I have never been a fan of winter. While many of my friends start enthusing in August about cozy sweaters and pumpkin spice lattes, the end of the summer always fills me with a particular sense of dread. Even the beauty of autumn -- my birthday season -- is tainted by the knowledge of what's to come. My much-needed sunshine dwindles. The temperatures become pleasant and then quickly turn hostile. My lush, green Kentucky landscape turns brown and bare. Skies are gray, nights are long, the ground is hard, and my skin is dry. I hate it.
Perhaps this loathing is inherited. My father's grim winter motto has always been "It's one day closer to spring." I have always felt as soon as Christmas is over that I'm ready to be done with winter, but winter, that surly bastard, is just getting started with me.
Over the years, I've developed a few tricks to help me cope with this most difficult season:
1. Celebrate the solstice. I don't necessarily mean participating in a pagan Yule ceremony, although that's cool, too. I mean paying attention to the fact that the first day of winter marks the beginning of the return of sunshine. On December 21, 2016, we had nine hours, 30 minutes, and six seconds of daylight. Today we had nine hours, 38 minutes, and five seconds. We've already gotten eight minutes back! That's great!
2. Take comfort in retail. Although it always irritates me to see Christmas stuff on the shelves the day after Halloween, I love how capitalism's incessant push to expand our shopping seasons makes springtime seem just around the corner. I delight in seeing Valentine's Day candy at the store, not because I have any particular affinity for that holiday, but because it's a marker that we've made it almost two thirds of the way through winter. And as soon as that's over it's time for Easter merchandise, a reminder that that most quintessentially spring holiday will be here before we know it.
3. Have a party. I don't know about you, but I think a blustery winter night can seem pretty cozy when you have a houseful of friends and some good food. I had a friend who threw an annual wine and cheese party every February for just this reason. Make a big pot of soup or chili, or invite everyone for a comfort food potluck.
4. Get out of town. Although I fantasize every single winter about taking off for tropical climes, I have never succeeded in doing this. However, a little weekend trip can be a great break in the monotony of winter hibernation. Last year my mom and I went to 20th Century Cincinnati, a vintage home furnishings show that happens every February. We also ate some good Thai food, spent the night, and saw a movie. It was a delightful little getaway.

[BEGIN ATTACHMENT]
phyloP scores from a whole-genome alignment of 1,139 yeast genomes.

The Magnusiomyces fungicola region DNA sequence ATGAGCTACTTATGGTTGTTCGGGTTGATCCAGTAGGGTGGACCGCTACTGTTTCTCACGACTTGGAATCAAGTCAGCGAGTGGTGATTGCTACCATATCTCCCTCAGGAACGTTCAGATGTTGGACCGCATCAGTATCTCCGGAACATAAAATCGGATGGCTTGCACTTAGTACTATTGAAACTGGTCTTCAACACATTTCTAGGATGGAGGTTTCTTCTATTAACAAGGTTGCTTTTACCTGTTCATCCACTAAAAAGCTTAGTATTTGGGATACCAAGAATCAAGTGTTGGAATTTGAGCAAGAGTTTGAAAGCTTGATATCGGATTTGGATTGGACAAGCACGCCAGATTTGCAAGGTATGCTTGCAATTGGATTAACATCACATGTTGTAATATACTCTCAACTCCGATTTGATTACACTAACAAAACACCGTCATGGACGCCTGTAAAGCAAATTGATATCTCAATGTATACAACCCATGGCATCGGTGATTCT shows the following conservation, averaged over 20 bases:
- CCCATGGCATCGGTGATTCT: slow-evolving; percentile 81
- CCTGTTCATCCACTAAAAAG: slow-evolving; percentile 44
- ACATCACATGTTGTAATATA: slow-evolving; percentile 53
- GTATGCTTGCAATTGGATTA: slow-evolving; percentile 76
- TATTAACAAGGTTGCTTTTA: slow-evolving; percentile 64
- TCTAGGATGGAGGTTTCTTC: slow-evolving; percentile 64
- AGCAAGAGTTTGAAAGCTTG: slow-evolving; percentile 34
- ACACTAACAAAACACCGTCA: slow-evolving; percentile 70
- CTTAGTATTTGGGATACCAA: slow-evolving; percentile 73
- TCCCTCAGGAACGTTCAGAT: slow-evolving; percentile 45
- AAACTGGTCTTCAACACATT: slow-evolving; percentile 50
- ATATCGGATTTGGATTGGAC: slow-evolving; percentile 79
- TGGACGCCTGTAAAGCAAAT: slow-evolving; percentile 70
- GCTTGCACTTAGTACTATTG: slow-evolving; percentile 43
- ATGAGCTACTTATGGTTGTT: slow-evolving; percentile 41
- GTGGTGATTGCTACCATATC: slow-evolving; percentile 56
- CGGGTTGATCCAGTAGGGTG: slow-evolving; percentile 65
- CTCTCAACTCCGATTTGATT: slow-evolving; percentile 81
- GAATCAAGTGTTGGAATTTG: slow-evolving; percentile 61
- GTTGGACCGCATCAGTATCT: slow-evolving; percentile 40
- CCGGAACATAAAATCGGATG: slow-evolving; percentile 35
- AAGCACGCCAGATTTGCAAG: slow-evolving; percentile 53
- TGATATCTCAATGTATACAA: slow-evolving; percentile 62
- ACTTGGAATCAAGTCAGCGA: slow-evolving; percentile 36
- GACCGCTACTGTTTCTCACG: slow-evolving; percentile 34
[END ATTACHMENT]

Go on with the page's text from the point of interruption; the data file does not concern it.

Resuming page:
5. Go caving. This is my secret trick for feeling like I'm outside/enjoying nature while also enjoying slightly more moderate temperatures. If you live in Kentucky, chances are you grew up taking field trips to Mammoth Cave, and you may remember that the temperature in the cave remains fairly consistent at 54 degrees year-round. Why not enjoy that comparatively balmy environment in the dead of winter?
6. Try some new foods. I'm always eager for the return of spring and summer produce, but there's still plenty going on vegetable-wise in the winter. I love this quinoa with roasted winter vegetables and pesto recipe from the New York Times. Make a plan to try out some new recipes or foods you've never eaten before. Or stretch your culinary skills with something from this list of the Top Ten Most Difficult Recipes to Make. (That list once inspired me to make Beef Wellington, which was a capital-A Adventure.)
7. Exercise. You knew I was going to say this, didn't you? I have trouble taking my own advice on this one, because I hate being cold so very much. However, even a quick walk can boost your mood, especially if you manage to do it while the sun is shining. Winter is also a great time for yoga; hot yoga is great if it's your thing, but a pleasantly warm regular yoga class makes me feel great, especially when there's snow swirling outside. I have a friend who swears by weight lifting to keep the blues at bay. Find something you enjoy and then try to do it at least a few times a week.
8. Tune in to nature. Even though it's easy to perceive the world as cold and dead during the winter, there's actually plenty going on if you pay attention. Get a bird feeder and see who comes to visit. (This photographer in Michigan has quite the array of guests!) Notice the very gradual swelling of the buds on the trees. In late winter, see when you can spot the very first spiky little green things poking up through the earth. The night sky even looks different in winter, if you take the time to check it out.
Of course, sometimes the winter blues can't be managed quite so easily. What may be a case of the blahs for one person can quickly spiral into seasonal affective disorder for someone else. If you're finding that your low mood is persisting for more than a couple weeks and is making it hard for you to do the things you want or need to do, and especially if you're having thoughts of suicide, you need more than a few good coping skills. Talk therapy, antidepressants, and/or light therapy can help you start feeling like yourself again.
What are you tips for dealing with the winter doldrums? Share in the comments!